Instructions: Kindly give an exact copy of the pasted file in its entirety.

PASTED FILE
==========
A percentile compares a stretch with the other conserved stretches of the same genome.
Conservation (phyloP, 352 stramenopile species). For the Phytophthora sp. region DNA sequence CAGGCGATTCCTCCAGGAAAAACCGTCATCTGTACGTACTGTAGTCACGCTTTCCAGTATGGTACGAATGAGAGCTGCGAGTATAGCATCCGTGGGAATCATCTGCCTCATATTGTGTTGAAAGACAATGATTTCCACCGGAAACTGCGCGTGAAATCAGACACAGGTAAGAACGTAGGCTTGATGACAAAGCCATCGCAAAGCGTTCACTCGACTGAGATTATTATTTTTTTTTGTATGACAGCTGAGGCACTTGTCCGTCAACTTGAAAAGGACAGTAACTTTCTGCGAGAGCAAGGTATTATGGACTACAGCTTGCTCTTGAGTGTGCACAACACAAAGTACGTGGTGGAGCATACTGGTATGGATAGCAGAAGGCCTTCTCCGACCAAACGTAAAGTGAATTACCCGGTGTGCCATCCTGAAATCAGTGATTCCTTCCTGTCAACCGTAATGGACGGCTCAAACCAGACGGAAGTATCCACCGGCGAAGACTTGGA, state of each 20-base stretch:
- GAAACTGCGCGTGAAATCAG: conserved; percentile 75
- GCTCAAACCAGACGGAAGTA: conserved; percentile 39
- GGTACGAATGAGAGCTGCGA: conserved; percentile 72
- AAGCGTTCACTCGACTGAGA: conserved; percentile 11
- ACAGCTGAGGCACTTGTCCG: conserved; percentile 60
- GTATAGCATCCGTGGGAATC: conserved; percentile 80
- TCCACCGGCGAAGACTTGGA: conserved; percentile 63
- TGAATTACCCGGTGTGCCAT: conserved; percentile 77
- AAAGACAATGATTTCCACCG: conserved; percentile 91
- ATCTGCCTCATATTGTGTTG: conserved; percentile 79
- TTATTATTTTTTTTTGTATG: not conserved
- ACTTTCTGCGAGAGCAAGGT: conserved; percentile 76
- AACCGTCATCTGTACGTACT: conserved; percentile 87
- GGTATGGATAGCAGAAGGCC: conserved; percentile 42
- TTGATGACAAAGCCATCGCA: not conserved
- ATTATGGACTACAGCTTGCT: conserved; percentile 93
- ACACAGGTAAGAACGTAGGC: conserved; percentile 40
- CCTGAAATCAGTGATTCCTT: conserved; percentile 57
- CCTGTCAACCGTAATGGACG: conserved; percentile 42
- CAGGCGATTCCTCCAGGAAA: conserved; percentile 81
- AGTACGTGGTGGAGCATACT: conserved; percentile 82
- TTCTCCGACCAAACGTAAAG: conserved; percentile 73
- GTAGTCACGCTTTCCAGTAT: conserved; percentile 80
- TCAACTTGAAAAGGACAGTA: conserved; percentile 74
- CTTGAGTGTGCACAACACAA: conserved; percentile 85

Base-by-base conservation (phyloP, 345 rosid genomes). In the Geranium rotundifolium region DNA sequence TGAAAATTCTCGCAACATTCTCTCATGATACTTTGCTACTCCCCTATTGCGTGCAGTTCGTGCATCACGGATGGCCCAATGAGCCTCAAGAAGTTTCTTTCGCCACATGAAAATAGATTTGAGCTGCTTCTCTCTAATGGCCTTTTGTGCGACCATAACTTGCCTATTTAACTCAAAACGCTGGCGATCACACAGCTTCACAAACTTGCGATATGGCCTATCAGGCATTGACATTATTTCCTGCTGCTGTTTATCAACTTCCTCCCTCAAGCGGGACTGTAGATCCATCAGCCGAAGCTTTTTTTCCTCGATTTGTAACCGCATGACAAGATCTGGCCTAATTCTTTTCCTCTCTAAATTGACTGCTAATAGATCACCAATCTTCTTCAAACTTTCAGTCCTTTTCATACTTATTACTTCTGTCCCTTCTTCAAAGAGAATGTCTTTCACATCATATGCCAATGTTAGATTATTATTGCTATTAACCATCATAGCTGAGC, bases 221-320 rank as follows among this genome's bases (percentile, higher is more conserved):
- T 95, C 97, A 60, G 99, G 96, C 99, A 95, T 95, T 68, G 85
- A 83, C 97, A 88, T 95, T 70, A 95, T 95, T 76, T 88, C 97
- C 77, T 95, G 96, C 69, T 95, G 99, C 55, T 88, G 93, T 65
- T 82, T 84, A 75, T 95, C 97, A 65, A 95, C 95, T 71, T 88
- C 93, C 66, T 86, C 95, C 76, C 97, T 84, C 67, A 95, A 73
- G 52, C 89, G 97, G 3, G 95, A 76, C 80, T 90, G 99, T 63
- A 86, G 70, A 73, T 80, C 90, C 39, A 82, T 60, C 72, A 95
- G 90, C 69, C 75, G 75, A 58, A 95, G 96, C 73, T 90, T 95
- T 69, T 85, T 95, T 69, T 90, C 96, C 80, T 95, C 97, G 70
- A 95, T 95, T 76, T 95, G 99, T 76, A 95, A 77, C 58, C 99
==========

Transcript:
A percentile compares a stretch with the other conserved stretches of the same genome.
Conservation (phyloP, 352 stramenopile species). For the Phytophthora sp. region DNA sequence CAGGCGATTCCTCCAGGAAAAACCGTCATCTGTACGTACTGTAGTCACGCTTTCCAGTATGGTACGAATGAGAGCTGCGAGTATAGCATCCGTGGGAATCATCTGCCTCATATTGTGTTGAAAGACAATGATTTCCACCGGAAACTGCGCGTGAAATCAGACACAGGTAAGAACGTAGGCTTGATGACAAAGCCATCGCAAAGCGTTCACTCGACTGAGATTATTATTTTTTTTTGTATGACAGCTGAGGCACTTGTCCGTCAACTTGAAAAGGACAGTAACTTTCTGCGAGAGCAAGGTATTATGGACTACAGCTTGCTCTTGAGTGTGCACAACACAAAGTACGTGGTGGAGCATACTGGTATGGATAGCAGAAGGCCTTCTCCGACCAAACGTAAAGTGAATTACCCGGTGTGCCATCCTGAAATCAGTGATTCCTTCCTGTCAACCGTAATGGACGGCTCAAACCAGACGGAAGTATCCACCGGCGAAGACTTGGA, state of each 20-base stretch:
- GAAACTGCGCGTGAAATCAG: conserved; percentile 75
- GCTCAAACCAGACGGAAGTA: conserved; percentile 39
- GGTACGAATGAGAGCTGCGA: conserved; percentile 72
- AAGCGTTCACTCGACTGAGA: conserved; percentile 11
- ACAGCTGAGGCACTTGTCCG: conserved; percentile 60
- GTATAGCATCCGTGGGAATC: conserved; percentile 80
- TCCACCGGCGAAGACTTGGA: conserved; percentile 63
- TGAATTACCCGGTGTGCCAT: conserved; percentile 77
- AAAGACAATGATTTCCACCG: conserved; percentile 91
- ATCTGCCTCATATTGTGTTG: conserved; percentile 79
- TTATTATTTTTTTTTGTATG: not conserved
- ACTTTCTGCGAGAGCAAGGT: conserved; percentile 76
- AACCGTCATCTGTACGTACT: conserved; percentile 87
- GGTATGGATAGCAGAAGGCC: conserved; percentile 42
- TTGATGACAAAGCCATCGCA: not conserved
- ATTATGGACTACAGCTTGCT: conserved; percentile 93
- ACACAGGTAAGAACGTAGGC: conserved; percentile 40
- CCTGAAATCAGTGATTCCTT: conserved; percentile 57
- CCTGTCAACCGTAATGGACG: conserved; percentile 42
- CAGGCGATTCCTCCAGGAAA: conserved; percentile 81
- AGTACGTGGTGGAGCATACT: conserved; percentile 82
- TTCTCCGACCAAACGTAAAG: conserved; percentile 73
- GTAGTCACGCTTTCCAGTAT: conserved; percentile 80
- TCAACTTGAAAAGGACAGTA: conserved; percentile 74
- CTTGAGTGTGCACAACACAA: conserved; percentile 85

Base-by-base conservation (phyloP, 345 rosid genomes). In the Geranium rotundifolium region DNA sequence TGAAAATTCTCGCAACATTCTCTCATGATACTTTGCTACTCCCCTATTGCGTGCAGTTCGTGCATCACGGATGGCCCAATGAGCCTCAAGAAGTTTCTTTCGCCACATGAAAATAGATTTGAGCTGCTTCTCTCTAATGGCCTTTTGTGCGACCATAACTTGCCTATTTAACTCAAAACGCTGGCGATCACACAGCTTCACAAACTTGCGATATGGCCTATCAGGCATTGACATTATTTCCTGCTGCTGTTTATCAACTTCCTCCCTCAAGCGGGACTGTAGATCCATCAGCCGAAGCTTTTTTTCCTCGATTTGTAACCGCATGACAAGATCTGGCCTAATTCTTTTCCTCTCTAAATTGACTGCTAATAGATCACCAATCTTCTTCAAACTTTCAGTCCTTTTCATACTTATTACTTCTGTCCCTTCTTCAAAGAGAATGTCTTTCACATCATATGCCAATGTTAGATTATTATTGCTATTAACCATCATAGCTGAGC, bases 221-320 rank as follows among this genome's bases (percentile, higher is more conserved):
- T 95, C 97, A 60, G 99, G 96, C 99, A 95, T 95, T 68, G 85
- A 83, C 97, A 88, T 95, T 70, A 95, T 95, T 76, T 88, C 97
- C 77, T 95, G 96, C 69, T 95, G 99, C 55, T 88, G 93, T 65
- T 82, T 84, A 75, T 95, C 97, A 65, A 95, C 95, T 71, T 88
- C 93, C 66, T 86, C 95, C 76, C 97, T 84, C 67, A 95, A 73
- G 52, C 89, G 97, G 3, G 95, A 76, C 80, T 90, G 99, T 63
- A 86, G 70, A 73, T 80, C 90, C 39, A 82, T 60, C 72, A 95
- G 90, C 69, C 75, G 75, A 58, A 95, G 96, C 73, T 90, T 95
- T 69, T 85, T 95, T 69, T 90, C 96, C 80, T 95, C 97, G 70
- A 95, T 95, T 76, T 95, G 99, T 76, A 95, A 77, C 58, C 99